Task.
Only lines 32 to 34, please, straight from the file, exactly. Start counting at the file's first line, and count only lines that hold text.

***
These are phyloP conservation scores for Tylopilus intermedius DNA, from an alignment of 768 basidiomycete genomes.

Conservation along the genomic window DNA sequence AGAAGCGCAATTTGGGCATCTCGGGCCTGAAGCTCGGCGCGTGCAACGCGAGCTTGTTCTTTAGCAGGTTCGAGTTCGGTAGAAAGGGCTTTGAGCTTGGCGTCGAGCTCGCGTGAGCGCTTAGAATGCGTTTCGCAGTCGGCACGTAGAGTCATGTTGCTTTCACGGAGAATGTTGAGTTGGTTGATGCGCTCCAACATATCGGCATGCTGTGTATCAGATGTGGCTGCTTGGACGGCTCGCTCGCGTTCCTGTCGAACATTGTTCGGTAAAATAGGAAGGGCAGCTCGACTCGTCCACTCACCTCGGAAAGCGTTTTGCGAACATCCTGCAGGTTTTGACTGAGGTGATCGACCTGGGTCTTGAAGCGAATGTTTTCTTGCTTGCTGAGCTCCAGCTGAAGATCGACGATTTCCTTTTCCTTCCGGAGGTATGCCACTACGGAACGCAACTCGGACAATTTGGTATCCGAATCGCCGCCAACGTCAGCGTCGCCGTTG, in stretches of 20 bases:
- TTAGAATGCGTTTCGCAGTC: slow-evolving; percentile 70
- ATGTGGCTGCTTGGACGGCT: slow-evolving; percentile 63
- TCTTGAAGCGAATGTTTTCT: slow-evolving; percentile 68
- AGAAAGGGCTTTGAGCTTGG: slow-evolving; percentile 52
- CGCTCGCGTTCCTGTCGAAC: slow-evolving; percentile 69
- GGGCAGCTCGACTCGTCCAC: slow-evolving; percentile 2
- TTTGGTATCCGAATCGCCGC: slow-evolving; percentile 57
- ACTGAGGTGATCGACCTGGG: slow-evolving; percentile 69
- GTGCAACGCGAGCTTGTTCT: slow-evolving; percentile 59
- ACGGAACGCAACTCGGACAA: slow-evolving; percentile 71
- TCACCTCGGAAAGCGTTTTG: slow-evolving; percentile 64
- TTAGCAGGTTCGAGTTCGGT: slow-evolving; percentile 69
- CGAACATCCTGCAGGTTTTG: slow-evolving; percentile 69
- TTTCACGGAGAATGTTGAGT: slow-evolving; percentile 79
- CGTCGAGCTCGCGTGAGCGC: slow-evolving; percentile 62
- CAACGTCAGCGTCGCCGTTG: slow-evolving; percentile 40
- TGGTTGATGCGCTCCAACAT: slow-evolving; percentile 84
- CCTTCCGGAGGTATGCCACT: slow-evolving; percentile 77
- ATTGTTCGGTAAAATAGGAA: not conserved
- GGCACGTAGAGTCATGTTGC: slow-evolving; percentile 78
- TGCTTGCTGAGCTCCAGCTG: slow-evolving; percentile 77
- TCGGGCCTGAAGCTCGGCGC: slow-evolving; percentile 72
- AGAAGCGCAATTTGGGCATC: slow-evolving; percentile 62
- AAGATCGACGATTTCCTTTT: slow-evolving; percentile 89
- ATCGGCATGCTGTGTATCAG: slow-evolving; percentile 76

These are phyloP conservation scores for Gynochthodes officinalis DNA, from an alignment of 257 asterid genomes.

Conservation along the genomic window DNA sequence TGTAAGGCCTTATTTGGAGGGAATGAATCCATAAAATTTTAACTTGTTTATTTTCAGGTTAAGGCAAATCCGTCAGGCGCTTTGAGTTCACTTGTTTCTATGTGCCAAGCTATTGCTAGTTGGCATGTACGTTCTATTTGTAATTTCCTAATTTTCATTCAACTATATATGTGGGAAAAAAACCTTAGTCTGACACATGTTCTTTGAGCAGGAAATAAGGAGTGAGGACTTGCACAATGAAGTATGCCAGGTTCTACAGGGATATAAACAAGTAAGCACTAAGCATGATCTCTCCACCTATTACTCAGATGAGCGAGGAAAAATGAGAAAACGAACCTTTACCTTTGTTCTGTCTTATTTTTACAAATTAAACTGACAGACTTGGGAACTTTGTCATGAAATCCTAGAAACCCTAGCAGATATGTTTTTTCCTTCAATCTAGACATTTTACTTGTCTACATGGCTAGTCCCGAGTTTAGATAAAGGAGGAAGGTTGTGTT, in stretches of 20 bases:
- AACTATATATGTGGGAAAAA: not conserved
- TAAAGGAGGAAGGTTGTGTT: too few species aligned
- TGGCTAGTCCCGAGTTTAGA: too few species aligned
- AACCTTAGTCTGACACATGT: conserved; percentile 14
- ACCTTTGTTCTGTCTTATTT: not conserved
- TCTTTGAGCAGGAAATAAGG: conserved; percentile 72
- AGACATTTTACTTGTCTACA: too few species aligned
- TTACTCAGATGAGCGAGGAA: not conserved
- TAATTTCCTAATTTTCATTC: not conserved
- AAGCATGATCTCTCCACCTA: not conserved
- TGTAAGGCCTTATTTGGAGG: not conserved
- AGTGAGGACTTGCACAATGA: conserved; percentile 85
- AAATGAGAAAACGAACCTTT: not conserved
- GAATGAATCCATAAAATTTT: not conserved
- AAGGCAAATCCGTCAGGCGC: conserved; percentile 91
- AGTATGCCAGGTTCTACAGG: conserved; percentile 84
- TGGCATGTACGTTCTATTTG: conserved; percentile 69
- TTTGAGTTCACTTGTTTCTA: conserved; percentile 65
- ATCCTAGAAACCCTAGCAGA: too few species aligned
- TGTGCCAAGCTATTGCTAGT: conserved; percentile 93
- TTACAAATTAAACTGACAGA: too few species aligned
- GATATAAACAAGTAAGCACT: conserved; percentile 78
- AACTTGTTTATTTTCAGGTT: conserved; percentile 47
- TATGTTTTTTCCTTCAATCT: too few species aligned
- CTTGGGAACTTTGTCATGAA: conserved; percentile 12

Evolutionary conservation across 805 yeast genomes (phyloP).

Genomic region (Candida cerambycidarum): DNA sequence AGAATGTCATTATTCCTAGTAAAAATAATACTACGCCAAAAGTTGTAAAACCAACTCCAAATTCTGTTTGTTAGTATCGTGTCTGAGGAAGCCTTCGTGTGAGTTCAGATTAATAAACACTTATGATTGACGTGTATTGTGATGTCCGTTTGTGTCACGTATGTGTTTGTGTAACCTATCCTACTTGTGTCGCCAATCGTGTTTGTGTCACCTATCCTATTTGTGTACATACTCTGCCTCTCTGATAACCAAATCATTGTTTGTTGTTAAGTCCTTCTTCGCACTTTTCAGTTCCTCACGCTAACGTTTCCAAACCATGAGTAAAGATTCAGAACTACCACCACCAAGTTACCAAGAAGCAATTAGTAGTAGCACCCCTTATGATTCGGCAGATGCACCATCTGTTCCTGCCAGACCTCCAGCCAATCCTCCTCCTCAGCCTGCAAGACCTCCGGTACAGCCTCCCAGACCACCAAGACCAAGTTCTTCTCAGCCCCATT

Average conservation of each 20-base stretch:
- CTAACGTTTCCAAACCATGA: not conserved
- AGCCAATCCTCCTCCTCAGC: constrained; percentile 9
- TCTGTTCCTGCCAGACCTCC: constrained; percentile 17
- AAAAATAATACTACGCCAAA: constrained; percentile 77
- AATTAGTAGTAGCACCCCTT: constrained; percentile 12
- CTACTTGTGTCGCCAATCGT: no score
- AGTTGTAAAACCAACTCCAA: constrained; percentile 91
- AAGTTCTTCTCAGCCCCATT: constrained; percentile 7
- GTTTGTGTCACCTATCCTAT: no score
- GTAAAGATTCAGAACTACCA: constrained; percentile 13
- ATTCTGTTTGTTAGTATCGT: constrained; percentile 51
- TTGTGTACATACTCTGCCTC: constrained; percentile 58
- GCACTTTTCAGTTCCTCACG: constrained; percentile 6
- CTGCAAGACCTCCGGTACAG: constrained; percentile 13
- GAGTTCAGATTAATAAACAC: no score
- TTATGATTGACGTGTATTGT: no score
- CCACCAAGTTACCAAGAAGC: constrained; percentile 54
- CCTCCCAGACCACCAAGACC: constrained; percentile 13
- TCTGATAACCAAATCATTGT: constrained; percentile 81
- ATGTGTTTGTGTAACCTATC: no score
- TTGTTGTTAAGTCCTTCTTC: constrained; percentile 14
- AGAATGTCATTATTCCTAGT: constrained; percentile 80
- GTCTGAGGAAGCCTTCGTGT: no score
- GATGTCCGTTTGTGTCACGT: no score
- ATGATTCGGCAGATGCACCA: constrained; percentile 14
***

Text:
- TGGCTAGTCCCGAGTTTAGA: too few species aligned
- AACCTTAGTCTGACACATGT: conserved; percentile 14
- ACCTTTGTTCTGTCTTATTT: not conserved